Presbyterian Manors of Mid-America began in 1948 as a single-site nursing community in Newton, Kansas. PMMA originally grew its system by expanding into rural communities in both Kansas and Missouri, serving primarily farming areas and their families in small to medium sized communities. Bruce Shogren, President and CEO of PMMA, says the organization was not ready for a true strategic plan until the last three years.
When Shogren was asked to take over the role of president in 2011 after 15 years of being the Chief Financial Officer, the PMMA communities were almost all small CCRC financial models and not the large entrance fee CCRC models that are prevalent in the industry today.
“We didn’t build up a large cash reserve, we truly lived day-to-day,” Shogren commented. “We were more of a rental product with small entrance fees and we didn’t offer life care. We covered everything for the next month in cash. We weren’t in trouble by any means, but we didn’t have much of a cushion to fall back on.”
Between 2011 and 2015, PMMA experienced significant changes in their senior staff and board levels, leaving Shogren with the task of bringing together new faces with fresh ideas and different levels of experience. One of the first changes these new stakeholders agreed upon was to sell one of their largest communities located in Kansas City, Kansas.
“Kansas City Presbyterian Manor was essentially a large nursing home with 163 beds and was not performing financially,” Shogren detailed. “We were down to around 60% occupancy when we decided to sell it to a for profit organization. This was one of the key turning points for our organization, especially in combination with what was happening at our newest community, Aberdeen Heights.”
Aberdeen Heights, located in Kirkwood, Missouri, was approximately five years into its operations after opening in 2011. The community was meeting – and beating – nearly all of its occupancy and financial goals, even though it was developed and opened right after the 2008 recession.
The combination of the sale of PMMA’s largest nursing home and the success of Aberdeen Heights allowed the financial position and future thinking of the PMMA organization to change almost overnight. PMMA was finally in a positive yet uncharted financial position.
“We now had a cash situation where we could look down the road three to five years instead of just the next month,” said Shogren.
With more financial resources available, the PMMA leadership team began to look at how to use those funds to reinvest in their 15 communities. Having worked with Greystone since 1996 beginning with the development of their Aberdeen Village campus in Olathe, Kansas, Shogren reached out to the firm again to assist in creating a strategic plan for the PMMA System.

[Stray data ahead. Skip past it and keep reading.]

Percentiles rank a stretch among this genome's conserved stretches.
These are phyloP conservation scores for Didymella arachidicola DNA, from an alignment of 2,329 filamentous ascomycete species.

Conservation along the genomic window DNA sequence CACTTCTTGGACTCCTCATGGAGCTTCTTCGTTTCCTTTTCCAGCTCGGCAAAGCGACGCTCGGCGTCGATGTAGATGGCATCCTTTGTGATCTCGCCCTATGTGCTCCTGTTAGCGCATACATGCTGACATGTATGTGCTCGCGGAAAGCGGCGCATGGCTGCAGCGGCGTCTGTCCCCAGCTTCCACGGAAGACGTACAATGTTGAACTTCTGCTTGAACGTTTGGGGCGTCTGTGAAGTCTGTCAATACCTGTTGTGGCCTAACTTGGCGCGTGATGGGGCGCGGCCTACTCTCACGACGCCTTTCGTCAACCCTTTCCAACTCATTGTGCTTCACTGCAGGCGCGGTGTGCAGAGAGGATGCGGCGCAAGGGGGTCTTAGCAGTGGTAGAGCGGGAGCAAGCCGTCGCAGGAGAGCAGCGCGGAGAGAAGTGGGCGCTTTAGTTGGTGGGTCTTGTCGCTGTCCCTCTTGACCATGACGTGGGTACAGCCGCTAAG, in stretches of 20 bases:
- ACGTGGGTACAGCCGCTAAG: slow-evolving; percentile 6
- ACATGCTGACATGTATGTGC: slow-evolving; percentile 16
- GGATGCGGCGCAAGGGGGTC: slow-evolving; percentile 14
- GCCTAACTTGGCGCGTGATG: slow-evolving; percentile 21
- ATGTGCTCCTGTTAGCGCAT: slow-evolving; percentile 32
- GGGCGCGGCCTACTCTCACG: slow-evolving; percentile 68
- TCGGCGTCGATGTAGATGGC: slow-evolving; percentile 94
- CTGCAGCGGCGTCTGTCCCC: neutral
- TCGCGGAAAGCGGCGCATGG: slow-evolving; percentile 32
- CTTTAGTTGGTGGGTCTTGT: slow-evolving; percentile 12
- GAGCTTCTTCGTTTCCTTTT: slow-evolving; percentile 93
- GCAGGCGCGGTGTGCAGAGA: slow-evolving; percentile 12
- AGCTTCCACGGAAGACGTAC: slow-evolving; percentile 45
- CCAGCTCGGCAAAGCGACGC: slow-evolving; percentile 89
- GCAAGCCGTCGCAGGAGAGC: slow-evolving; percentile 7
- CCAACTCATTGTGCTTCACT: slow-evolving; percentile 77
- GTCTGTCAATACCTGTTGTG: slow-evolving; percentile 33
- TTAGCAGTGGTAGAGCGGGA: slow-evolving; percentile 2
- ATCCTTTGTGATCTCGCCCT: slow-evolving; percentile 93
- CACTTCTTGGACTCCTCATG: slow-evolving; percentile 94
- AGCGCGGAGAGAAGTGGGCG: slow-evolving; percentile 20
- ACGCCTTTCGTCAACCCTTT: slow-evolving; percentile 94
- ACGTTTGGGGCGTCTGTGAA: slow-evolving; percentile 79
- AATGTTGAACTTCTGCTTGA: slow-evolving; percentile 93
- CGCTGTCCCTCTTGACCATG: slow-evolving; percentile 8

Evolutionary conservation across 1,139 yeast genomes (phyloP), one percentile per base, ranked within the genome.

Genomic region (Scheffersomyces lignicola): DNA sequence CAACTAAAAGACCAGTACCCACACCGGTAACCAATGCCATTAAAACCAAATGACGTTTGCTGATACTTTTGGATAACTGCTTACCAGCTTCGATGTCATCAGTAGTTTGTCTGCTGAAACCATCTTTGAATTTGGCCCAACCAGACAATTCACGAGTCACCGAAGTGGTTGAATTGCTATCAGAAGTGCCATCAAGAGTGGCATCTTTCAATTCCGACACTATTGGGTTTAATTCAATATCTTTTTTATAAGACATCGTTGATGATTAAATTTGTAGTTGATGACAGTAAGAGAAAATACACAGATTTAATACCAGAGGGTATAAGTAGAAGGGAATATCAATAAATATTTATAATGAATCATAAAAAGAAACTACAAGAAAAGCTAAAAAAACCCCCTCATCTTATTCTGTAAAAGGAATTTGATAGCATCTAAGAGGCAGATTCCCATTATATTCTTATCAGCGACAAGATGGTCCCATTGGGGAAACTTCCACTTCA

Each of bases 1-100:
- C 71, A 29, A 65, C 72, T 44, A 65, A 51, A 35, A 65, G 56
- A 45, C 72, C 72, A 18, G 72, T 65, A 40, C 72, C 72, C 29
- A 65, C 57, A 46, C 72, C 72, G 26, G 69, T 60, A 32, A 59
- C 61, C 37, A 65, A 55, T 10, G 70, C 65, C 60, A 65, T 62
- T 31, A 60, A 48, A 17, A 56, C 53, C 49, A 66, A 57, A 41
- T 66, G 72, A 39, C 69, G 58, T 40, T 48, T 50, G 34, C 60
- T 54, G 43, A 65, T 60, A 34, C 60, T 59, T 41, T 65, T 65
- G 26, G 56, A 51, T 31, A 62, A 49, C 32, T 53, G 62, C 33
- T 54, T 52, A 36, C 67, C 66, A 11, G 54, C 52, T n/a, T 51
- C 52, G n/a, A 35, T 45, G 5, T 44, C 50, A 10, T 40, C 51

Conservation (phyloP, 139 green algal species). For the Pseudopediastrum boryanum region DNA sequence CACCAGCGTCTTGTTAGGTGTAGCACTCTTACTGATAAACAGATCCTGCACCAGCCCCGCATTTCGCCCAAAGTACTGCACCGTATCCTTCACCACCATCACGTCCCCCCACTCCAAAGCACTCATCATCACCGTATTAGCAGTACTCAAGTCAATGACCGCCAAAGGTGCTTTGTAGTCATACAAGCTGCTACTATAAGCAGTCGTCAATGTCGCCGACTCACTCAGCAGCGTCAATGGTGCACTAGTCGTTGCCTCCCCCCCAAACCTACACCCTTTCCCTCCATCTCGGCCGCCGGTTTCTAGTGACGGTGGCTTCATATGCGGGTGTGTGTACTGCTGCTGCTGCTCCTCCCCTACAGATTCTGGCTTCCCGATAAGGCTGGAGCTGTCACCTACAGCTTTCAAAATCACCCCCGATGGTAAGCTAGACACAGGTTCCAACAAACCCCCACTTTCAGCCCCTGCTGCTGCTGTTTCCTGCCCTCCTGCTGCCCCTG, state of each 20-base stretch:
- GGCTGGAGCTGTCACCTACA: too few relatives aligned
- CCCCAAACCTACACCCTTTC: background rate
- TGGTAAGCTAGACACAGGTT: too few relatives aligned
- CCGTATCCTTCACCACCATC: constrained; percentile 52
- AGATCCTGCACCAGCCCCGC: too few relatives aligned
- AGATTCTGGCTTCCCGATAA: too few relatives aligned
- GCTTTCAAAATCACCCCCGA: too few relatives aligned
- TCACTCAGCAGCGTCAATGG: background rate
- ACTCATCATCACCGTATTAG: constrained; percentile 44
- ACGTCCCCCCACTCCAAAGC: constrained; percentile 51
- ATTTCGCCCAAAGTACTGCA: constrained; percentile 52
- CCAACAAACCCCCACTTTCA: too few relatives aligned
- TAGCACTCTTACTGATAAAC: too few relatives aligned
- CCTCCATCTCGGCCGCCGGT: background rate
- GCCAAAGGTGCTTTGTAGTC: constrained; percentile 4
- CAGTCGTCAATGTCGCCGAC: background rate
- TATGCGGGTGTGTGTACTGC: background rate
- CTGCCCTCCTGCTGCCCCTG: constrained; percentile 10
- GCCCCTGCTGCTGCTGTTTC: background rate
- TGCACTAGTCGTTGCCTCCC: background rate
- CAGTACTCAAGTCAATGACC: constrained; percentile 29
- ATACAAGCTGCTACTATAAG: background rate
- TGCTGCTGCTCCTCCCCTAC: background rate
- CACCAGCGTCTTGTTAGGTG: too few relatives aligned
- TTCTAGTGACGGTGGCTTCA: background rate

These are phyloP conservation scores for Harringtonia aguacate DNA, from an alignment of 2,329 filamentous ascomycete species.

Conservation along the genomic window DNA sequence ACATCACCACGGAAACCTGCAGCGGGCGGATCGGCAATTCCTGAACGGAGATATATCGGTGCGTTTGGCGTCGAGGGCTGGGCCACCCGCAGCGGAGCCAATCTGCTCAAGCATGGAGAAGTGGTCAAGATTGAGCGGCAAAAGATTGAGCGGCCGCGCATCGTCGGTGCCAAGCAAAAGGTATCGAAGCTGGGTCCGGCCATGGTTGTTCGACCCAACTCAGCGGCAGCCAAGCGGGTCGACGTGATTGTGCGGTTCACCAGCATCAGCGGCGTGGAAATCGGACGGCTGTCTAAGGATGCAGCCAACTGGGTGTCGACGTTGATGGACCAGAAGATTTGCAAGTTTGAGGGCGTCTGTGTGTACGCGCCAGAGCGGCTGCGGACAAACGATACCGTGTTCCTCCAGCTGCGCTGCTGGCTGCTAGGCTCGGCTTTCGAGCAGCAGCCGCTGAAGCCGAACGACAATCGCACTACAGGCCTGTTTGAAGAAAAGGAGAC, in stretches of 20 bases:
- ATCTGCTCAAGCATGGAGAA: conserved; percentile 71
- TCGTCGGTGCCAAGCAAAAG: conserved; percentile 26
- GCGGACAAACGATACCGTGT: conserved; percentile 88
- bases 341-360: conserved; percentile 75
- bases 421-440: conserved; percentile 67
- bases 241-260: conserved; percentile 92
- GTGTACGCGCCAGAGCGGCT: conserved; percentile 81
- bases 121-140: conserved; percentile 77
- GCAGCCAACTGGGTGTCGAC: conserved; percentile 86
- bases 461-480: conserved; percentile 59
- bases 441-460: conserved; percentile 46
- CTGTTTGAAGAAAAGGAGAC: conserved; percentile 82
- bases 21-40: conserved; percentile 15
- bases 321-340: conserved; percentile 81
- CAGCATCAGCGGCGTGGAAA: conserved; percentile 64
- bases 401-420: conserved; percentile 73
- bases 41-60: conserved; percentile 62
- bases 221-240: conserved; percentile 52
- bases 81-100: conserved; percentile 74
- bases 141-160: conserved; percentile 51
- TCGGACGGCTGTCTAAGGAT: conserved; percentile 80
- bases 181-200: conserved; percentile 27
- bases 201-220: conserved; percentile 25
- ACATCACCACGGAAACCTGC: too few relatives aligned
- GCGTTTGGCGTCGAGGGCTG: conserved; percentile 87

“Greystone is a key partner of PMMA,” Shogren stated. “They know our communities and understand that PMMA is unique in that our communities are located in small, medium and large markets. Other consultants’ version of small is still so big for us, and Greystone is able to truly understand our business.”
Upon engaging Greystone for assistance in their strategic planning services, the first step was to conduct a market study for every PMMA community, setting a baseline as a launch point for the rest of the plan and strategy.
“We had never done market studies throughout our system before as a baseline,” Shogren remarked. “We looked at the housing values, who is age and income qualified, and more in each market – things that Greystone does so well.”
As part of those studies, Greystone conducted five in-depth market studies: two studies to enhance market positioning and occupancy improvement and three studies to evaluate repositioning or expansion opportunities.
“The strategic pricing analysis work helped us determine whether our rates and entrance fees were competitive to the markets we were serving and where adjustments needed to be made,” Shogren said. “The market analysis work, which is ongoing, is the primary initial measure of whether a reposition or expansion opportunity is available for PMMA to pursue.”
Before COVID hit, PMMA and Greystone were beginning to dive deeper into the three communities with growth opportunities. Greystone has continued to work with PMMA to prepare financial feasibility studies and dialogue with architects to discuss how PMMA could successfully expand or reposition those three communities. Shogren says this will allow PMMA to hit the ground running when the pandemic is over.
“We probably could’ve gone through this process on our own, but we would not have had nearly as good of a product” Shogren commented. “Working with Greystone gives us a wider view because they know what’s out there in the market and what is working – and just as importantly, what isn’t working – from a finance or development perspective. Their depth of experience and knowledge has been critical in getting us where we are today.”